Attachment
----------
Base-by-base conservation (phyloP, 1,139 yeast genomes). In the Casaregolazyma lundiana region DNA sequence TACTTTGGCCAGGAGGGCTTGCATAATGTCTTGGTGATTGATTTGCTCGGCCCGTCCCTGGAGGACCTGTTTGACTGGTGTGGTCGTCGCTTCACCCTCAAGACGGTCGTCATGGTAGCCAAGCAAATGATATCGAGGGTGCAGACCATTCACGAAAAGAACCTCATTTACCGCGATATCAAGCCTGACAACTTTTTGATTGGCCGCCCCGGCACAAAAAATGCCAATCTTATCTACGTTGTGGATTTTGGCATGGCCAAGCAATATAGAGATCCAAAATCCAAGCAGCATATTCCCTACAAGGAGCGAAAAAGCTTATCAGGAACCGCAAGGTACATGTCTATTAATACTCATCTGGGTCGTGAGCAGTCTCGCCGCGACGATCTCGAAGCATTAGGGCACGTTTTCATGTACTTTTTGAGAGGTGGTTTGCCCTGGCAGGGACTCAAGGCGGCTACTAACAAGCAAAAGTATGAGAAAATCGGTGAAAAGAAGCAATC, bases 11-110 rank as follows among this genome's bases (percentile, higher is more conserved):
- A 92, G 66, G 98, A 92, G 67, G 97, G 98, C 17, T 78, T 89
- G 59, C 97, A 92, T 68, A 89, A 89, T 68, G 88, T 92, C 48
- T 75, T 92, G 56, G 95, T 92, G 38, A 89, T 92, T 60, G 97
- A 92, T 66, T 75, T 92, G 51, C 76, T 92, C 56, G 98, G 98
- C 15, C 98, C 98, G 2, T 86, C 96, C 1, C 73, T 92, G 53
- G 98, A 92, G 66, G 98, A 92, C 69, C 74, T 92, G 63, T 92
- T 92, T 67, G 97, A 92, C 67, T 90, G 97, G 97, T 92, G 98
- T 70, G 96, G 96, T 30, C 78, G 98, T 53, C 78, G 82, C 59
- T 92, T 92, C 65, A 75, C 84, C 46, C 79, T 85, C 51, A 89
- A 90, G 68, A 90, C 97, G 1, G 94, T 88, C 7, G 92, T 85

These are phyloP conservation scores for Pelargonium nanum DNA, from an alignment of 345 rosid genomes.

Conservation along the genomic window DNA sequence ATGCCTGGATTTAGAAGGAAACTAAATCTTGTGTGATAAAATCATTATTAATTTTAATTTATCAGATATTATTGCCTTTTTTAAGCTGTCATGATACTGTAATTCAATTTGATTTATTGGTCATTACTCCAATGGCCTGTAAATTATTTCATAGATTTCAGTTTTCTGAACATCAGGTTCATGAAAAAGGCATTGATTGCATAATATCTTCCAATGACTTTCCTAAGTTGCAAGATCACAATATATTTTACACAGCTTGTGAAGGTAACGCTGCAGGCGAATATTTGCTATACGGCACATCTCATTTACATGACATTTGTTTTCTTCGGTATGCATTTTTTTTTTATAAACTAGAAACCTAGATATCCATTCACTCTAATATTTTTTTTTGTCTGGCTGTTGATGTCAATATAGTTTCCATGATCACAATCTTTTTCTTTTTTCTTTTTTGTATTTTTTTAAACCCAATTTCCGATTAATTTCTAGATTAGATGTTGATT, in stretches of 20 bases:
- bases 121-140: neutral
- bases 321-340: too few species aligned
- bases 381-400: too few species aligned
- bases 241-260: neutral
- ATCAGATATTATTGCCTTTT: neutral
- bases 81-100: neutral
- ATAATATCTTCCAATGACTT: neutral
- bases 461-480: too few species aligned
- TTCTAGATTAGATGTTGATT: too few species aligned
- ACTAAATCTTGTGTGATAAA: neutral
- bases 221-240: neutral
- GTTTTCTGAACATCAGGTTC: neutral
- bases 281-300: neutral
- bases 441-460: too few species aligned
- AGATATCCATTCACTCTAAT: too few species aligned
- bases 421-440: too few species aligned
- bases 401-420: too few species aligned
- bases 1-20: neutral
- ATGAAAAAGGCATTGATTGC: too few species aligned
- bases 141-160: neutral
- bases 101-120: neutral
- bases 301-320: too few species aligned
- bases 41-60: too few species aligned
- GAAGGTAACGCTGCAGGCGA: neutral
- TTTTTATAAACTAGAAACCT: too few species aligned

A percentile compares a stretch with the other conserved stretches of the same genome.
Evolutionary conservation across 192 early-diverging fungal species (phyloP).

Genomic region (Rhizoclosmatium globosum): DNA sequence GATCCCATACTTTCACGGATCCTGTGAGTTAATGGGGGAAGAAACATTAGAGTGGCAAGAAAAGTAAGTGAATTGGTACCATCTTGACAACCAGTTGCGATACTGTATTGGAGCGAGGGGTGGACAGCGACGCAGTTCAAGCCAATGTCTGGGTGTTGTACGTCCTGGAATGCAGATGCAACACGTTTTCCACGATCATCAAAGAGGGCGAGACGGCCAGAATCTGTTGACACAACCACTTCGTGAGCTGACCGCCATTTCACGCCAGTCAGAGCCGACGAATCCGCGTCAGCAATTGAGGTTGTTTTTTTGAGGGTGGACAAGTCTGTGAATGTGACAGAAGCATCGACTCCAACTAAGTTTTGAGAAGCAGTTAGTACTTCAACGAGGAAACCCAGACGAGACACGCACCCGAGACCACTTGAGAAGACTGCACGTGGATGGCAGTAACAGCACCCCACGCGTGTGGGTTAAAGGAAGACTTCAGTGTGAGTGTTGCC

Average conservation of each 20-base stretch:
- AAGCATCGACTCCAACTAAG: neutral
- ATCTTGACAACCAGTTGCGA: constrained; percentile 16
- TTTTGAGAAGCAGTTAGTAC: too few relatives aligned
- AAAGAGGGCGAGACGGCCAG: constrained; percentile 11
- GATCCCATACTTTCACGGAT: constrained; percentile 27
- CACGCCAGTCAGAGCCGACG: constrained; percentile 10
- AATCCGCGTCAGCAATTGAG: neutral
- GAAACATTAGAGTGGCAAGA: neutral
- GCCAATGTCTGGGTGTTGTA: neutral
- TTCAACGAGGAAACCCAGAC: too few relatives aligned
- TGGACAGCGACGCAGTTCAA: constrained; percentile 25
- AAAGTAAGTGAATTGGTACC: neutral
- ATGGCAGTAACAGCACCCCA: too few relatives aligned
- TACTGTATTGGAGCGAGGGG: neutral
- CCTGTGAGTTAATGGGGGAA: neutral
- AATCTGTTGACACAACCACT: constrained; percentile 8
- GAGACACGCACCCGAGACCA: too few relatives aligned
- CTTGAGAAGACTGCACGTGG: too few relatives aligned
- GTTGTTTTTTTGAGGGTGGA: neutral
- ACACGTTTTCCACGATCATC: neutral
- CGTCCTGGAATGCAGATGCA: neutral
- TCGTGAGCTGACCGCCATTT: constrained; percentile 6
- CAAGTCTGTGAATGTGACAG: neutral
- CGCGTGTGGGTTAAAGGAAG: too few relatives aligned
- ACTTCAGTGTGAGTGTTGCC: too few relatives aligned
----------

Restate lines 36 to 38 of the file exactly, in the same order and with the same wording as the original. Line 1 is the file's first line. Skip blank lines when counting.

- bases 41-60: too few species aligned
- GAAGGTAACGCTGCAGGCGA: neutral
- TTTTTATAAACTAGAAACCT: too few species aligned